The SME Story: Daniel Domingues and Tariq Said, co-founders, Sirius Energy
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The SME Story: Daniel Domingues and Tariq Said, co-founders, Sirius Energy

The SME Story: Daniel Domingues and Tariq Said, co-founders, Sirius Energy

Sirius Energy is batting for the implementation of sustainable clean energy initiatives in the UAE

What is the core business model of Sirius Energy?
Our mission at Sirius Energy is to accelerate the world’s transition to sustainable energy. We plan on doing this by offering sustainable commercial and industrial market solutions that are good for our clients and good for the planet. Our solar subscriptions allow companies to save money by purchasing affordable electricity from us and reducing their carbon footprint in the process.

However, we realised that it’s not enough to simply be cheaper. We have to be better. So we are strengthening our value proposition with an ecosystem of software and hardware solutions that elevate our customers’ experience and enhance the value they get from our ecosystem.

What were you doing before you started Sirius?
We worked together at a leading renewable energy company here in Dubai. We were tasked with building out a new business unit in the company, to develop fully financed solar solutions for commercial and industrial clients. We achieved modest success, but after hundreds of client meetings, carefully studying the competition and watching more mature markets in Europe and the US, we realised this customer segment was really underserved.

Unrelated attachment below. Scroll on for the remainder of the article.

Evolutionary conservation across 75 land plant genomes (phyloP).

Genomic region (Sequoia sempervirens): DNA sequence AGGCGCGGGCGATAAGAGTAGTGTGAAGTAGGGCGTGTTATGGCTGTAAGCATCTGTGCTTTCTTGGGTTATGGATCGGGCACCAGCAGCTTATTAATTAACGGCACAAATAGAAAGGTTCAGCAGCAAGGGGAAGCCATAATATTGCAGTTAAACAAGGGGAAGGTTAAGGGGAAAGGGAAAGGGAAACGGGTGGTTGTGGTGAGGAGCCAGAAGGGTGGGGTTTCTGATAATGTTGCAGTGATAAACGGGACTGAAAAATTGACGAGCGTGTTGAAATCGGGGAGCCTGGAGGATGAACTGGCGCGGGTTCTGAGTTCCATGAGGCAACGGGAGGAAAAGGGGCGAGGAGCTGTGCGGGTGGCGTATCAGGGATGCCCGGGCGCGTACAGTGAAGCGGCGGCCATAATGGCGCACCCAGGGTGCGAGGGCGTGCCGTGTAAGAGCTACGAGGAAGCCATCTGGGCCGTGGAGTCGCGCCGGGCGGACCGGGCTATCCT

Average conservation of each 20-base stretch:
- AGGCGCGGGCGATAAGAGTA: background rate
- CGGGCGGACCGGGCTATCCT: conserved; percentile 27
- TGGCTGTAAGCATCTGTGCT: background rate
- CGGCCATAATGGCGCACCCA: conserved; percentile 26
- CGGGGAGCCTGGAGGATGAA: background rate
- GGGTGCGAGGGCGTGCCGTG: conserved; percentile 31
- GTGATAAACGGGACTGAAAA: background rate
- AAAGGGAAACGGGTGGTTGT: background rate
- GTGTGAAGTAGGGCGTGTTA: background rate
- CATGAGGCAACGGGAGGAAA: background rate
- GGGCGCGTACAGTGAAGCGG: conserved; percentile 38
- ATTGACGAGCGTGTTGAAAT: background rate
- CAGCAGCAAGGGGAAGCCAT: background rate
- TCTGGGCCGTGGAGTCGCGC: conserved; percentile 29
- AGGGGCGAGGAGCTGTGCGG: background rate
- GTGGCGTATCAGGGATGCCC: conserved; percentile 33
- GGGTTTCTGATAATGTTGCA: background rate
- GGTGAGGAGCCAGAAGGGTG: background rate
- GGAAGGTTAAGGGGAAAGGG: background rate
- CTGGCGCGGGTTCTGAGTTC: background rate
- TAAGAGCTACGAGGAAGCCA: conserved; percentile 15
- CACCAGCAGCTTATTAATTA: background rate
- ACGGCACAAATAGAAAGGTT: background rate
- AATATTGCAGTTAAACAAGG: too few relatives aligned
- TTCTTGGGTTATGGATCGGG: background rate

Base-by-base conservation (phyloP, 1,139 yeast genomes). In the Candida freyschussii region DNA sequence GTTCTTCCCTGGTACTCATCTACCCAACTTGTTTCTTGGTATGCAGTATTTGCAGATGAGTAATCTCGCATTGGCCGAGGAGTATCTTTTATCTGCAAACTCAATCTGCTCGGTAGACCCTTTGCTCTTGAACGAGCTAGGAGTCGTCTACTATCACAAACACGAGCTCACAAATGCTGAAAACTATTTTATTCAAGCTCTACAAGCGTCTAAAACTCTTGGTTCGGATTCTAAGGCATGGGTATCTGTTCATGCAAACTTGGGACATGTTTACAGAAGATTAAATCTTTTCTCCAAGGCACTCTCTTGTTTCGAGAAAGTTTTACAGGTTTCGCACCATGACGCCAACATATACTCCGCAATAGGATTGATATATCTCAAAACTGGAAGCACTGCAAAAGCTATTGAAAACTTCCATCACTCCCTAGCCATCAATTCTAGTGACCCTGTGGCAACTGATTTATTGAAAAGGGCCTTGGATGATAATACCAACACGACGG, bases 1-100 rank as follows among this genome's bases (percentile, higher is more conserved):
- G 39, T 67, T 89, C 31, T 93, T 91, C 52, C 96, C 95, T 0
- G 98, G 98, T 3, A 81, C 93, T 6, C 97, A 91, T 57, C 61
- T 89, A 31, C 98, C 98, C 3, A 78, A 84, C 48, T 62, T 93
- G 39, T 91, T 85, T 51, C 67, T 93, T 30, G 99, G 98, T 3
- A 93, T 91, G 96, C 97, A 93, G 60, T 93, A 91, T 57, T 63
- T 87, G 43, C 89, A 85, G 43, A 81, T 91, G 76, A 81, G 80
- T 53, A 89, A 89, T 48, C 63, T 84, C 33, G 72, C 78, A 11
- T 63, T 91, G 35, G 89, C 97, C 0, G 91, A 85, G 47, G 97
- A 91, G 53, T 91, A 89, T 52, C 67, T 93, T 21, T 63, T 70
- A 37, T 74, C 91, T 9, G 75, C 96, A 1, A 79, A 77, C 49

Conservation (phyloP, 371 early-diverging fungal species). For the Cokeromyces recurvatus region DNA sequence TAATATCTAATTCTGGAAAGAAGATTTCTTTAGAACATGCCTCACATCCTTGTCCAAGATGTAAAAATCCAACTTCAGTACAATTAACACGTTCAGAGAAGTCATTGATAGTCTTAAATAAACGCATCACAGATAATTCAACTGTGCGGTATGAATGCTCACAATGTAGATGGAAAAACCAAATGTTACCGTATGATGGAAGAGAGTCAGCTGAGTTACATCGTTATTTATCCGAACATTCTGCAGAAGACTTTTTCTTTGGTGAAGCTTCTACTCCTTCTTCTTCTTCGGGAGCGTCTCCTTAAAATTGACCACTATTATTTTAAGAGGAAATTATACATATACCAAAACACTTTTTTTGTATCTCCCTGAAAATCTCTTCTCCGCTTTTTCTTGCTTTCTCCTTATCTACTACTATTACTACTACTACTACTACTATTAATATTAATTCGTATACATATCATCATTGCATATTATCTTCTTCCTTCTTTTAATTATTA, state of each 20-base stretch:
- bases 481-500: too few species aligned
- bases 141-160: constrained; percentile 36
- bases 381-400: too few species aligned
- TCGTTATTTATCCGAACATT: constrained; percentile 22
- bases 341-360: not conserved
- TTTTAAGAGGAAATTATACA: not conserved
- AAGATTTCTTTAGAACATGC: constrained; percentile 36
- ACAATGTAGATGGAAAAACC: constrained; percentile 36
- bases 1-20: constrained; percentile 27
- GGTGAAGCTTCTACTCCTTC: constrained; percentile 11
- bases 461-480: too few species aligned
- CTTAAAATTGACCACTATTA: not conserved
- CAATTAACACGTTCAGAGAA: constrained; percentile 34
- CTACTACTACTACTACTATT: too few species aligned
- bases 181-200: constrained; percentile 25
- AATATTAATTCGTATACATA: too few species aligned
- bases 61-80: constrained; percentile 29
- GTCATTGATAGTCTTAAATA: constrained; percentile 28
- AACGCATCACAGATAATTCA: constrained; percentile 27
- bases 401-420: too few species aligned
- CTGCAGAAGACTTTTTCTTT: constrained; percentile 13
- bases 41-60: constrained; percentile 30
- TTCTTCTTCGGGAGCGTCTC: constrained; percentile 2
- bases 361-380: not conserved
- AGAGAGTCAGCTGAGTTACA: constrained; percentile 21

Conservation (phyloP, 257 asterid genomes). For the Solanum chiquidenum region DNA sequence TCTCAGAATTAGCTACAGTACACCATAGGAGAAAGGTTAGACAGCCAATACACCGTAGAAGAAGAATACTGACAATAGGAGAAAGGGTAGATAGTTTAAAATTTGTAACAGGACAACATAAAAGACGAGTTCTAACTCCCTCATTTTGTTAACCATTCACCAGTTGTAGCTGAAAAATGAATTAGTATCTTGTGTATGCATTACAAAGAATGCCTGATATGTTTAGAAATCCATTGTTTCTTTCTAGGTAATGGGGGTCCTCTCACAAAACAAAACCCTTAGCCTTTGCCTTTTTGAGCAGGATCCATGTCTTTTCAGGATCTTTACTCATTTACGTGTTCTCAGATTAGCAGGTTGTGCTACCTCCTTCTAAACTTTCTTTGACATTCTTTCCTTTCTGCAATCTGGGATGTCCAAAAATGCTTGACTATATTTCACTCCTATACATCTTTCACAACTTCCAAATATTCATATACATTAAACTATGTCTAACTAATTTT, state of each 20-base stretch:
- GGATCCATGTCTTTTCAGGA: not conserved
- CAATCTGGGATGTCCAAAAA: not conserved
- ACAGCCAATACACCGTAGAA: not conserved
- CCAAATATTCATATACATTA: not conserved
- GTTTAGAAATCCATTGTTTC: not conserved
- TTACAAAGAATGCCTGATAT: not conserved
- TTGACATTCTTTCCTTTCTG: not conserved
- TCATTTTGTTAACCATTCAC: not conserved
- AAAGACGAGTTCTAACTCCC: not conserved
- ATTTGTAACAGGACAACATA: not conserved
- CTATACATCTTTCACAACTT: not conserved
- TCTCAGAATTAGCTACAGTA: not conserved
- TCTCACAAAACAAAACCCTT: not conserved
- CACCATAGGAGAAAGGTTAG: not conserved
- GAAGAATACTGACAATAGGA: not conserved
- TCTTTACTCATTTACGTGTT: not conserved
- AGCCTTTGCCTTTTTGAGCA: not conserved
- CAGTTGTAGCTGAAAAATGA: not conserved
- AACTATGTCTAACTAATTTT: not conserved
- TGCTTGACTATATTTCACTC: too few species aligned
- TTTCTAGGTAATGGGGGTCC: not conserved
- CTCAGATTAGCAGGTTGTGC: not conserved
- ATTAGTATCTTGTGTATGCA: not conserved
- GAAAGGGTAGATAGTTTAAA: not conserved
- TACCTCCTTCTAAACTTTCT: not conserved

What gap did you see in the market that necessitated the need for such a company?
There was a general lack of quality service being rendered, and many incumbents were treating customers simply as buyers of electricity. We wanted to take that a step further, to transform units of electricity from a commodity into a service with a customer-centric approach. We are designing an ecosystem of services that revolve around energy-as-a-service model.

How mature is the UAE market compared to Western markets with regards to renewable energy?
The market is fairly nascent compared to most G20 nations. However, the UAE is very ambitious in the introduction and implementation of supportive regulatory frameworks to allow renewables to rapidly flourish. We expect to see this trend continue robustly and expand across the borders to neighbouring markets.

Can clean energy systems make good business sense too?
Absolutely. It’s great for businesses and the planet. The electricity tariffs are straightforward, affordable and 100 per cent sustainable. It’s also a major upgrade for businesses to do the transition to our service. The energy industry has been allergic to adopting new and innovative technologies. We’re blending tech into various touchpoints across our business, providing a seamless customer experience and maximising value. It’s an all-round win.

What are some of the biggest challenges that you’ve encountered as entrepreneurs?
Other than the usual soup of highs and lows that comes with the job, we found the banking system to be challenging. It’s clear that banks are used to dealing with traditional businesses, but are not prepared for the emerging startup movement in the region. Another challenge we face are the legacy business practices and systems that most commercial and industrial clients have. We’re working on creating a more tech-savvy approach to doing business, whether it’s in procurement and customer acquisition or basic communication methods.

What are your expansion plans?
We’re very excited about entering and developing the Saudi market. Regulatory headwinds are turning into tailwinds, and the market is hungry for innovative, fresh change. We are also in talks with customers in several other neighbouring markets, and we’re happy to explore those too. The market is rapidly growing, and we look forward to pioneering its further development.

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